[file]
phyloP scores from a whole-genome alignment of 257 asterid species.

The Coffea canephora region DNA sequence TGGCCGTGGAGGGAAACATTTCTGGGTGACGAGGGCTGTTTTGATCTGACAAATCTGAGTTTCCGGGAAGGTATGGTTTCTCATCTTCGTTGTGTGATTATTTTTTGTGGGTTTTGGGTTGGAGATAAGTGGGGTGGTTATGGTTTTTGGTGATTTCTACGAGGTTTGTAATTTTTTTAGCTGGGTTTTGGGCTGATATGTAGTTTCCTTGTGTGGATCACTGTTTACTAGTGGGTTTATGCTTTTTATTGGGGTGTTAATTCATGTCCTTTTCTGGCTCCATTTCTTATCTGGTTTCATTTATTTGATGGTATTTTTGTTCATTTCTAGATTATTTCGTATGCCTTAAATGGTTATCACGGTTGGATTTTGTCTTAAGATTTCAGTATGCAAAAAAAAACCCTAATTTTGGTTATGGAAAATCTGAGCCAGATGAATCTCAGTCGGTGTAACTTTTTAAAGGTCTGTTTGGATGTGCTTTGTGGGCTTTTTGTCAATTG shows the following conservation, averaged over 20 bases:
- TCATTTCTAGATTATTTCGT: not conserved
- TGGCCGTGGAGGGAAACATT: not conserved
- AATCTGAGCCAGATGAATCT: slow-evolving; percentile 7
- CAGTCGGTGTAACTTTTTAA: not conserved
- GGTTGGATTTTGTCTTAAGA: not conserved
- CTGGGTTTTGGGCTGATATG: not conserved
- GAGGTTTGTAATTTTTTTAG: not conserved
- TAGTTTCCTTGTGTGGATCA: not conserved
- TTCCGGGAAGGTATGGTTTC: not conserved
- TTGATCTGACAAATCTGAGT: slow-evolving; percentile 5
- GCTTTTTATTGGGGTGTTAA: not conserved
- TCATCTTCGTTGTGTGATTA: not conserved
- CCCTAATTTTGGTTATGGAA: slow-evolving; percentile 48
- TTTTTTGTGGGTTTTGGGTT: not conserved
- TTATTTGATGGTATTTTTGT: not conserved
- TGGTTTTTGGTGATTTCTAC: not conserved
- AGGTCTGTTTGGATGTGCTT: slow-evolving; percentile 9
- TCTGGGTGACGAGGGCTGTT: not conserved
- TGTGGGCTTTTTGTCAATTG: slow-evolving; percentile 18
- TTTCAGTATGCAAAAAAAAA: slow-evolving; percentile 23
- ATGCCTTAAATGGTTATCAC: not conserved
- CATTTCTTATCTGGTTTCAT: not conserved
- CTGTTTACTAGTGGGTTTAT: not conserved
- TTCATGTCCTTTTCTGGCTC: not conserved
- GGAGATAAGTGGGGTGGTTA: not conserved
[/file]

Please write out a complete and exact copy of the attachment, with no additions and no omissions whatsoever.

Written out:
phyloP scores from a whole-genome alignment of 257 asterid species.

The Coffea canephora region DNA sequence TGGCCGTGGAGGGAAACATTTCTGGGTGACGAGGGCTGTTTTGATCTGACAAATCTGAGTTTCCGGGAAGGTATGGTTTCTCATCTTCGTTGTGTGATTATTTTTTGTGGGTTTTGGGTTGGAGATAAGTGGGGTGGTTATGGTTTTTGGTGATTTCTACGAGGTTTGTAATTTTTTTAGCTGGGTTTTGGGCTGATATGTAGTTTCCTTGTGTGGATCACTGTTTACTAGTGGGTTTATGCTTTTTATTGGGGTGTTAATTCATGTCCTTTTCTGGCTCCATTTCTTATCTGGTTTCATTTATTTGATGGTATTTTTGTTCATTTCTAGATTATTTCGTATGCCTTAAATGGTTATCACGGTTGGATTTTGTCTTAAGATTTCAGTATGCAAAAAAAAACCCTAATTTTGGTTATGGAAAATCTGAGCCAGATGAATCTCAGTCGGTGTAACTTTTTAAAGGTCTGTTTGGATGTGCTTTGTGGGCTTTTTGTCAATTG shows the following conservation, averaged over 20 bases:
- TCATTTCTAGATTATTTCGT: not conserved
- TGGCCGTGGAGGGAAACATT: not conserved
- AATCTGAGCCAGATGAATCT: slow-evolving; percentile 7
- CAGTCGGTGTAACTTTTTAA: not conserved
- GGTTGGATTTTGTCTTAAGA: not conserved
- CTGGGTTTTGGGCTGATATG: not conserved
- GAGGTTTGTAATTTTTTTAG: not conserved
- TAGTTTCCTTGTGTGGATCA: not conserved
- TTCCGGGAAGGTATGGTTTC: not conserved
- TTGATCTGACAAATCTGAGT: slow-evolving; percentile 5
- GCTTTTTATTGGGGTGTTAA: not conserved
- TCATCTTCGTTGTGTGATTA: not conserved
- CCCTAATTTTGGTTATGGAA: slow-evolving; percentile 48
- TTTTTTGTGGGTTTTGGGTT: not conserved
- TTATTTGATGGTATTTTTGT: not conserved
- TGGTTTTTGGTGATTTCTAC: not conserved
- AGGTCTGTTTGGATGTGCTT: slow-evolving; percentile 9
- TCTGGGTGACGAGGGCTGTT: not conserved
- TGTGGGCTTTTTGTCAATTG: slow-evolving; percentile 18
- TTTCAGTATGCAAAAAAAAA: slow-evolving; percentile 23
- ATGCCTTAAATGGTTATCAC: not conserved
- CATTTCTTATCTGGTTTCAT: not conserved
- CTGTTTACTAGTGGGTTTAT: not conserved
- TTCATGTCCTTTTCTGGCTC: not conserved
- GGAGATAAGTGGGGTGGTTA: not conserved